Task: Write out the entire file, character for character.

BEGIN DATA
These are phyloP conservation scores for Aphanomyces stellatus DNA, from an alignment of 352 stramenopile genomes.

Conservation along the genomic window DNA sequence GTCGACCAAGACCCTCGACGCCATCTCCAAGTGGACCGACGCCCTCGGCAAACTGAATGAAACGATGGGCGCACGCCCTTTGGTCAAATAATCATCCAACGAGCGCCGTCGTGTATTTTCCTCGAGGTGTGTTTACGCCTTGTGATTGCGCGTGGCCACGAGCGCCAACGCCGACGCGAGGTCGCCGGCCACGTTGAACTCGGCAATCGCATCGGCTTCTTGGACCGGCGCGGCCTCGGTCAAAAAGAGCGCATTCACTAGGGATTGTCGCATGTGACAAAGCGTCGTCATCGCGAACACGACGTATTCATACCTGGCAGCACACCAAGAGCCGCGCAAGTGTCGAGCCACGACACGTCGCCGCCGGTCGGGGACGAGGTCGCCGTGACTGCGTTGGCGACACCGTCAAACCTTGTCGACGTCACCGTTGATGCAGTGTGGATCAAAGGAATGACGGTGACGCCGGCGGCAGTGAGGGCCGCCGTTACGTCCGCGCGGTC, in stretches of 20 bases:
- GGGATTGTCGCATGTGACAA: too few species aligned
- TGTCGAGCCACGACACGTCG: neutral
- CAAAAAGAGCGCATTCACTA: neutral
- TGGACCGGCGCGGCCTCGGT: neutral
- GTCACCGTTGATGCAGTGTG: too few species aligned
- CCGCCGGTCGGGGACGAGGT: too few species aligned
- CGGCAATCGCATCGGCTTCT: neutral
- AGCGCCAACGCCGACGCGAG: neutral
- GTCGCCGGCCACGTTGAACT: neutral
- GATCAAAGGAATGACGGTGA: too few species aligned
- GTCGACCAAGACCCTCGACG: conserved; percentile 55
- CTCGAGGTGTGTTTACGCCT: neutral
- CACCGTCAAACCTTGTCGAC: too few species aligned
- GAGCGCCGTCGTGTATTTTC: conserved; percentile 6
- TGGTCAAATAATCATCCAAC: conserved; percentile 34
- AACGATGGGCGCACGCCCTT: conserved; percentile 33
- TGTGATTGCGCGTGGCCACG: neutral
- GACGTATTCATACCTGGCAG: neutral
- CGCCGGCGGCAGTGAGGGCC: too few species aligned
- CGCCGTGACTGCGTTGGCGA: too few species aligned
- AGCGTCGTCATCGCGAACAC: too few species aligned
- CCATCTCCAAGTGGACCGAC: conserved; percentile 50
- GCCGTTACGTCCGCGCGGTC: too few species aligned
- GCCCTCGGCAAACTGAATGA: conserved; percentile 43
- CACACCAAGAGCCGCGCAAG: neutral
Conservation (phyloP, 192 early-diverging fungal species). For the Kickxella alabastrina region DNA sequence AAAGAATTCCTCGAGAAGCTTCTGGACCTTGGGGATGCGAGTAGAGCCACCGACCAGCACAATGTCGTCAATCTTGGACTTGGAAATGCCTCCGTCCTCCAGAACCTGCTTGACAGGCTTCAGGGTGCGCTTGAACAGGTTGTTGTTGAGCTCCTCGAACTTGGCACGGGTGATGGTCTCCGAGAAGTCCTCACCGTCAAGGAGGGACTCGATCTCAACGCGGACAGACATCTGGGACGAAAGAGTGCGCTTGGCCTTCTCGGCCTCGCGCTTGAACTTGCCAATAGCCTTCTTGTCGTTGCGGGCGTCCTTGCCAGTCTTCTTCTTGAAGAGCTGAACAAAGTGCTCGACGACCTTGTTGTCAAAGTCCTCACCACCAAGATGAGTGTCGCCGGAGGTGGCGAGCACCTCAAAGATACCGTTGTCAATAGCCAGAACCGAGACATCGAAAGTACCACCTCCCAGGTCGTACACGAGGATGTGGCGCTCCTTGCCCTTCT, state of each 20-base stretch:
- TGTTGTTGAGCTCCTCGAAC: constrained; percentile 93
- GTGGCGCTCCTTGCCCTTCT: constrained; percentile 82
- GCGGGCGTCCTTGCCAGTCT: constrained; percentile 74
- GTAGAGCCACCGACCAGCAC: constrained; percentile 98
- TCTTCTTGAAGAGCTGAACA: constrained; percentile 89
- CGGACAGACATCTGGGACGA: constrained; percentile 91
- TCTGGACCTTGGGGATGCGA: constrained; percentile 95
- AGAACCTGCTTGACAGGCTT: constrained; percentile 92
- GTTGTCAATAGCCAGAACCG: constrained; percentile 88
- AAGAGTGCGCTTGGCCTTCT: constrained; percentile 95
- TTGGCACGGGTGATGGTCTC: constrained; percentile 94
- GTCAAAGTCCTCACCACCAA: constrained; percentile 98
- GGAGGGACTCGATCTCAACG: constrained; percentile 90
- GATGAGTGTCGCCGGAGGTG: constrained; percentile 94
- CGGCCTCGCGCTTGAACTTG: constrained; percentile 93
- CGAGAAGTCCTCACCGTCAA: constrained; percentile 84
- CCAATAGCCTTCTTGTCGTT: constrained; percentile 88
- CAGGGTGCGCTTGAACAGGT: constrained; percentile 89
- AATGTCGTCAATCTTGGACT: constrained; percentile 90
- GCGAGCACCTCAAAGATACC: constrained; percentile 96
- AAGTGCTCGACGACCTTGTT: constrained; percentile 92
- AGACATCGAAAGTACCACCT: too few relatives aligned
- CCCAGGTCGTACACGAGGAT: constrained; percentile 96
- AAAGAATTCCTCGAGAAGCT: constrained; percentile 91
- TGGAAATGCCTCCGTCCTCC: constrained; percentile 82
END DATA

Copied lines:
These are phyloP conservation scores for Aphanomyces stellatus DNA, from an alignment of 352 stramenopile genomes.

Conservation along the genomic window DNA sequence GTCGACCAAGACCCTCGACGCCATCTCCAAGTGGACCGACGCCCTCGGCAAACTGAATGAAACGATGGGCGCACGCCCTTTGGTCAAATAATCATCCAACGAGCGCCGTCGTGTATTTTCCTCGAGGTGTGTTTACGCCTTGTGATTGCGCGTGGCCACGAGCGCCAACGCCGACGCGAGGTCGCCGGCCACGTTGAACTCGGCAATCGCATCGGCTTCTTGGACCGGCGCGGCCTCGGTCAAAAAGAGCGCATTCACTAGGGATTGTCGCATGTGACAAAGCGTCGTCATCGCGAACACGACGTATTCATACCTGGCAGCACACCAAGAGCCGCGCAAGTGTCGAGCCACGACACGTCGCCGCCGGTCGGGGACGAGGTCGCCGTGACTGCGTTGGCGACACCGTCAAACCTTGTCGACGTCACCGTTGATGCAGTGTGGATCAAAGGAATGACGGTGACGCCGGCGGCAGTGAGGGCCGCCGTTACGTCCGCGCGGTC, in stretches of 20 bases:
- GGGATTGTCGCATGTGACAA: too few species aligned
- TGTCGAGCCACGACACGTCG: neutral
- CAAAAAGAGCGCATTCACTA: neutral
- TGGACCGGCGCGGCCTCGGT: neutral
- GTCACCGTTGATGCAGTGTG: too few species aligned
- CCGCCGGTCGGGGACGAGGT: too few species aligned
- CGGCAATCGCATCGGCTTCT: neutral
- AGCGCCAACGCCGACGCGAG: neutral
- GTCGCCGGCCACGTTGAACT: neutral
- GATCAAAGGAATGACGGTGA: too few species aligned
- GTCGACCAAGACCCTCGACG: conserved; percentile 55
- CTCGAGGTGTGTTTACGCCT: neutral
- CACCGTCAAACCTTGTCGAC: too few species aligned
- GAGCGCCGTCGTGTATTTTC: conserved; percentile 6
- TGGTCAAATAATCATCCAAC: conserved; percentile 34
- AACGATGGGCGCACGCCCTT: conserved; percentile 33
- TGTGATTGCGCGTGGCCACG: neutral
- GACGTATTCATACCTGGCAG: neutral
- CGCCGGCGGCAGTGAGGGCC: too few species aligned
- CGCCGTGACTGCGTTGGCGA: too few species aligned
- AGCGTCGTCATCGCGAACAC: too few species aligned
- CCATCTCCAAGTGGACCGAC: conserved; percentile 50
- GCCGTTACGTCCGCGCGGTC: too few species aligned
- GCCCTCGGCAAACTGAATGA: conserved; percentile 43
- CACACCAAGAGCCGCGCAAG: neutral
Conservation (phyloP, 192 early-diverging fungal species). For the Kickxella alabastrina region DNA sequence AAAGAATTCCTCGAGAAGCTTCTGGACCTTGGGGATGCGAGTAGAGCCACCGACCAGCACAATGTCGTCAATCTTGGACTTGGAAATGCCTCCGTCCTCCAGAACCTGCTTGACAGGCTTCAGGGTGCGCTTGAACAGGTTGTTGTTGAGCTCCTCGAACTTGGCACGGGTGATGGTCTCCGAGAAGTCCTCACCGTCAAGGAGGGACTCGATCTCAACGCGGACAGACATCTGGGACGAAAGAGTGCGCTTGGCCTTCTCGGCCTCGCGCTTGAACTTGCCAATAGCCTTCTTGTCGTTGCGGGCGTCCTTGCCAGTCTTCTTCTTGAAGAGCTGAACAAAGTGCTCGACGACCTTGTTGTCAAAGTCCTCACCACCAAGATGAGTGTCGCCGGAGGTGGCGAGCACCTCAAAGATACCGTTGTCAATAGCCAGAACCGAGACATCGAAAGTACCACCTCCCAGGTCGTACACGAGGATGTGGCGCTCCTTGCCCTTCT, state of each 20-base stretch:
- TGTTGTTGAGCTCCTCGAAC: constrained; percentile 93
- GTGGCGCTCCTTGCCCTTCT: constrained; percentile 82
- GCGGGCGTCCTTGCCAGTCT: constrained; percentile 74
- GTAGAGCCACCGACCAGCAC: constrained; percentile 98
- TCTTCTTGAAGAGCTGAACA: constrained; percentile 89
- CGGACAGACATCTGGGACGA: constrained; percentile 91
- TCTGGACCTTGGGGATGCGA: constrained; percentile 95
- AGAACCTGCTTGACAGGCTT: constrained; percentile 92
- GTTGTCAATAGCCAGAACCG: constrained; percentile 88
- AAGAGTGCGCTTGGCCTTCT: constrained; percentile 95
- TTGGCACGGGTGATGGTCTC: constrained; percentile 94
- GTCAAAGTCCTCACCACCAA: constrained; percentile 98
- GGAGGGACTCGATCTCAACG: constrained; percentile 90
- GATGAGTGTCGCCGGAGGTG: constrained; percentile 94
- CGGCCTCGCGCTTGAACTTG: constrained; percentile 93
- CGAGAAGTCCTCACCGTCAA: constrained; percentile 84
- CCAATAGCCTTCTTGTCGTT: constrained; percentile 88
- CAGGGTGCGCTTGAACAGGT: constrained; percentile 89
- AATGTCGTCAATCTTGGACT: constrained; percentile 90
- GCGAGCACCTCAAAGATACC: constrained; percentile 96
- AAGTGCTCGACGACCTTGTT: constrained; percentile 92
- AGACATCGAAAGTACCACCT: too few relatives aligned
- CCCAGGTCGTACACGAGGAT: constrained; percentile 96
- AAAGAATTCCTCGAGAAGCT: constrained; percentile 91
- TGGAAATGCCTCCGTCCTCC: constrained; percentile 82